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05-12-2016 | © Portrait: Katie Van Geyte | © Illustration: Microscopic image of the PFKFB3 project – Results published in Cantelmo AR, et al., Cancer Cell 2016 Nov 8 3 mins read

Novel therapy starves the engine driving cancer cell growth

European researchers have identified a novel approach to prevent the growth of cancer tumours and inhibit them from spreading, potentially leading to highly effective treatments with fewer side effects.

30-11-2016 | Image: FISH analysis performed by Sara Carloni, PhD: in situ staining of bacteria (in green) in the gut lumen. Nuclei stained in blue (dapi). 3 mins read

Gut bacteria could hold key to new treatments

An ERC-funded project has significantly increased understanding of the crucial role that microorganisms in the gut play in maintaining health. The findings have since led to a patent, as well as a follow-on project that could one day steer the way to new targeted treatments for diseases, including cancer.

26-10-2016 | Image & researcher picture: Courtesy S. Lammes 2 mins read

Is digital mapping the new media?

Over the past months, a sudden influx of ‘Pokémon Go’ players could be observed across the globe. Youngsters, people of all ages scrutinise their surroundings silently, using their smartphones to catch those digital creatures with unlikely names. How could such a phenomenon take over the world so fast? Part of the answer may be the game’s strong interaction with the real-world and its impressive mapping, offering a whole new virtual experience of spaces that seem to be familiar and yet so different.

20-09-2016 | Image© iStockphoto 3 mins read

New understanding of how Alzheimer’s develops

By focusing on certain actions and reactions within the brain, an EU-funded project has advanced understanding of how Alzheimer’s Disease develops. This could potentially open the door to a new era of targeted treatments.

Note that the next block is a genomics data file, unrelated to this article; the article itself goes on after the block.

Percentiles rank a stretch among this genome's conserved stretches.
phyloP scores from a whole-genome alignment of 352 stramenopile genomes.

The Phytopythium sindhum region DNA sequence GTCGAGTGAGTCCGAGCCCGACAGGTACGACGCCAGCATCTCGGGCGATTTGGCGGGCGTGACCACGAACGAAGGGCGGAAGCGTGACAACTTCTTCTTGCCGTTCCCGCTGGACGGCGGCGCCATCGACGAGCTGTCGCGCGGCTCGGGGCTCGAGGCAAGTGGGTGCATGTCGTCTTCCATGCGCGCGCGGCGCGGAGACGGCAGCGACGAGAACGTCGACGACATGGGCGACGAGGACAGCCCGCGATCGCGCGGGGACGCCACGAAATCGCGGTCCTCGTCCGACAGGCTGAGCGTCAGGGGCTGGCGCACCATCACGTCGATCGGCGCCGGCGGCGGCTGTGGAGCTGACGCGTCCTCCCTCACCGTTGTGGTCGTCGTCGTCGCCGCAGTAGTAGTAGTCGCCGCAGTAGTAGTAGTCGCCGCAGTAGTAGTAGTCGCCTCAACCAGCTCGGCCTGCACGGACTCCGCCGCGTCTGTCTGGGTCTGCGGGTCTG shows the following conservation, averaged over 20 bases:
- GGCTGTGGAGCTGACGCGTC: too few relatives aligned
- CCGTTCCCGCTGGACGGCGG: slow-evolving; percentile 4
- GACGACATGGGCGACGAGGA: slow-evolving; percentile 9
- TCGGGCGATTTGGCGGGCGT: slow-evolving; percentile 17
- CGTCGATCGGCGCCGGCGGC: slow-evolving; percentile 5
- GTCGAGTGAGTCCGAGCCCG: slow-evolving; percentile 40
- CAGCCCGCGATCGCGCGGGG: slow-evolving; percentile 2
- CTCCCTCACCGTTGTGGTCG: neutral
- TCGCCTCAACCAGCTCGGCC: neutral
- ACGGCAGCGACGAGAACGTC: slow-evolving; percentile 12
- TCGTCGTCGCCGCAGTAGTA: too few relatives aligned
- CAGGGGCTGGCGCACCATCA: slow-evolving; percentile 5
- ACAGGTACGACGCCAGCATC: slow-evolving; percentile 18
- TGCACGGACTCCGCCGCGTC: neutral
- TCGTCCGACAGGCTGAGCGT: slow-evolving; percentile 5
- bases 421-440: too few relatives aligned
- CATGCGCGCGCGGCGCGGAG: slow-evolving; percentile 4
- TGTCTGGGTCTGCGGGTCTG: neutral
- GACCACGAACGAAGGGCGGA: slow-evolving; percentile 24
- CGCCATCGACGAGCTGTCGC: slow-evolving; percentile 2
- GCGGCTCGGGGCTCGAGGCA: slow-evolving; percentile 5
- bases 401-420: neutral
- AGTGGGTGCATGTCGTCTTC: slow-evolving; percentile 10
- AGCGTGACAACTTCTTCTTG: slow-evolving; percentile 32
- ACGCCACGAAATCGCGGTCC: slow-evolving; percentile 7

25-08-2016 | © picture 1 min read

Regenerative therapies for heart disease

More than 3.5 million new people are diagnosed with heart failure every year in Europe, with a long-term prognosis of 50% mortality within four years. There is urgent need for more innovative, regenerative therapies with the potential to change the course of the condition.

27-07-2016 | © picture 2 mins read

The cognitive art of team sports

While on court, beach volleyball players need to act as a whole in order to prevent the ball from touching the sand: in a fraction of a second - just before the opponent's hand spikes the ball - the passer has to predict and adjust to the attacker's action as well as to their teammate's block position. Thanks to her Consolidator Grant, cognitive science professor Natalie Sebanz is studying the cognitive and psychological mechanisms underlying joint action expertise – in other words, how individuals learn skilled actions, such as those performed by professional athletes, together.

22-07-2016 | © Ivilin Stoianov, Marco Zorzi 5 mins read

Self-learning AI emulates the human brain

European researchers have designed brain-like artificial neural networks capable of numerical and spatial cognition and written language processing without any explicit training or pre-programming. Their work, based on the machine-learning approach of generative models, significantly advances the development of self-learning artificial intelligence, while also deepening understanding of human cognition.

20-07-2016 | © picture 2 mins read

Can we prevent cardiovascular diseases in healthy individuals?

Cardiovascular diseases (CVD) are a major cause of morbidity and mortality in Europe. Prevention relies on measuring traditional risk factors such as age, gender, hypertension, diabetes, hypercholesterolemia and smoking. However, many individuals, apparently at low-risk, still develop CVD. Improving predictions beyond the traditional risk factors is the challenge undertaken by Prof. Olle Melander.

18-07-2016 | Image: ULB — CRCN Portrait: © F.R.S.-FNRS — Jean-Michel BYL 2 mins read

Consciousness: is this what separates us from machines?

While computers can calculate or recognise faces, they are not aware of themselves (yet?). Consciousness is in the essence of human beings; its nature, however, appears to lack a reliable explanation. Prof. Axel Cleeremans is developing a new theory, the Radical Plasticity Thesis, maintaining that consciousness is a long-lasting property of our brain rather than just a static feature. In order to test it, he is taking a multidisciplinary approach including psychological studies and advanced brain imaging.

17-07-2016 | © picture 1 min read

New weapons in the fight against antibiotic resistance

Antibiotics are amongst the most crucial discoveries in modern medicine. However, the surge in microbial resistance to these, now common, drugs is a challenge that medical researchers work hard to tackle. Prof. Susanne Häußler from the Helmholtz Centre for Infection Research believes early diagnostic tools could shift the paradigm of how we battle this problem.